FOR IMMEDIATE RELEASE
Shaunda Miles, Pittsburgh Cultural Trust, 412-471-1578/Miles@TrustArts.org
Diana Roth, Pittsburgh Cultural Trust, 412-471-8717/Roth@TrustArts.org
MULTIMEDIA EXHIBIT ANNOUNCED
709 PENN GALLERY
Chris McGinnis: The Productive Machine
July 12 – September 1, 2013
Pittsburgh, PA: The Pittsburgh Cultural Trust announced multimedia exhibit opening at 709 Penn Gallery, Chris McGinnis: The Productive Machine. The exhibit will be open to the public from Friday, July 12 through Sunday, September 1, 2013. McGinnis’ multimedia exhibit will feature oil paintings and video installations that explore American optimism and utopianism through the lens of industrial culture, past and present. Artworks from this series draw inspiration from Marx's theory of reification, scientific management and examples of collective optimism including Busby Berkely's dance routines and the 1939 New York World’ s Fair. McGinnis’ exhibit references 20th century entertainment including films and musical productions and the extent to which mechanical thought infiltrated the minds of both the country's most creative thinkers and their audiences. “20th century American modernity came to embody the characteristics of industrial democracy, which centralized the role of the worker and his family within an endless chain of mass-production and consumption, ” says McGinnis. “These characteristics have since become a recognizable part of national identity. I am interested in the reciprocal influences that created this phenomenon and the unlikely relationships that provide evidence of an entirely mechanical culture. ”
Chris McGinnis earned a Master of Fine Arts from University of Arizona and published his thesis “Progress and the Great Productive Machine.” McGinnis participates nationally and internationally with artist-in-residence programs, such as LOMEA Arts Symposium in Rousse, Bulgaria. His work has been published in National Studio Visit Magazine, European Art Magazine, The MFA Now, Pittsburgh Post-Gazette and Pittsburgh Tribune-Review. McGinnis’ works have been on exhibit in museums, galleries and universities throughout the United States and abroad. As both artist and educator, McGinnis has taught at Carnegie Mellon University and University of Arizona, as well as other institutions in the U.S. McGinnis is currently Assistant Professor of Art and Director of the Kipp Gallery at the Indiana University of Pennsylvania. For more information about the artist, visitwww.chrismcginnisart.com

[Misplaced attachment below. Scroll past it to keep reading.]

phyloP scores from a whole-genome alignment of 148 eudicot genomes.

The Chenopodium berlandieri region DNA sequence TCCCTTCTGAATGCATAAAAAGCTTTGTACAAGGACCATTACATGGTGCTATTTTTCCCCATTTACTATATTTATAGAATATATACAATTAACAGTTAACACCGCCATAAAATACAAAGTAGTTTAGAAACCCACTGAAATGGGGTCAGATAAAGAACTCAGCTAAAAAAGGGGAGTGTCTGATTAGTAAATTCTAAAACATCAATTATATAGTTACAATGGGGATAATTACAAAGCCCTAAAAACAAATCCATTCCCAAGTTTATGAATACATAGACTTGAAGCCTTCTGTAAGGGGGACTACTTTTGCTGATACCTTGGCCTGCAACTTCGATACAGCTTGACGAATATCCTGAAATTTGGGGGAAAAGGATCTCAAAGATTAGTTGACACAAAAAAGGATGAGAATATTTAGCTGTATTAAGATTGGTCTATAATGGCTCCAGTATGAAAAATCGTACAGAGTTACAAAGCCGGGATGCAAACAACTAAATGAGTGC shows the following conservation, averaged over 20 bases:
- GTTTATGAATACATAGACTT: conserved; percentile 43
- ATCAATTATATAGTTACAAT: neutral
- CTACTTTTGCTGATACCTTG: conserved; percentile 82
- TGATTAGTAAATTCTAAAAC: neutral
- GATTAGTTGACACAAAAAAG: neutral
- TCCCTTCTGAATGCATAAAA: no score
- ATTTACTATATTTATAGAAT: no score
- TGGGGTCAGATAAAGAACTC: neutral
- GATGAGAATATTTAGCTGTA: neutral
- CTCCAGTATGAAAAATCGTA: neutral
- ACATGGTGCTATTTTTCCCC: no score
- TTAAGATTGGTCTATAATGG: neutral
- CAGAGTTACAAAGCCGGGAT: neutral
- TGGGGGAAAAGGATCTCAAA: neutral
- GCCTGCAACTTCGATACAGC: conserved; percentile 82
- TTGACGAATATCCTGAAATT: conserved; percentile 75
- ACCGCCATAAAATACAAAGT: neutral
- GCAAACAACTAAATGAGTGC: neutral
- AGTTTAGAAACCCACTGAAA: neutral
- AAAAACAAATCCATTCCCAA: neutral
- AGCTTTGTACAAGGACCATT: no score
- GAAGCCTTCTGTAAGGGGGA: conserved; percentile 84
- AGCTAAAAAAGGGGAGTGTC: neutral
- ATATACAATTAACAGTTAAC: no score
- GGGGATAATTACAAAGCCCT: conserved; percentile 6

ABOUT 709 PENN GALLERY
709 Penn Gallery is a project of the Pittsburgh Cultural Trust. The gallery is located at 709 Penn Avenue, in downtown Pittsburgh’s Cultural District. Gallery Hours: Wed. & Thurs. 11 a.m.–6 p.m.; Fri. & Sat. 11 a.m.–8 p.m.; Sun.11 a.m.–5 p.m. The gallery is free and open to the public. For more information about all gallery exhibits featured in the Cultural District, please visit:www.TrustArts.org.
ABOUT THE PITTSBURGH CULTURAL TRUST
The Pittsburgh Cultural Trust has overseen one of Pittsburgh’s most historic transformations: turning a seedy red-light district into a magnet destination for arts lovers, residents, visitors, and business owners. Founded in 1984, The Pittsburgh Cultural Trust is a non-profit arts organization whose mission is the cultural and economic revitalization of a 14-block arts and entertainment/residential neighborhood called the Cultural District. The District is one of the country’s largest land masses “curated” by a single nonprofit arts organization. A major catalytic force in the city, The Pittsburgh Cultural Trust is a unique model of how public-private partnerships can reinvent a city with authenticity, innovation and creativity. Using the arts as an economic catalyst, The Pittsburgh Cultural Trust has holistically created a world-renowned Cultural District that is revitalizing the city, improving the regional economy and enhancing Pittsburgh’s quality of life. Thanks to the support of foundations, corporations, government agencies and thousands of private citizens, the Trust stands as a national model of urban redevelopment through the arts.
Photos Courtesy of Chris McGinnis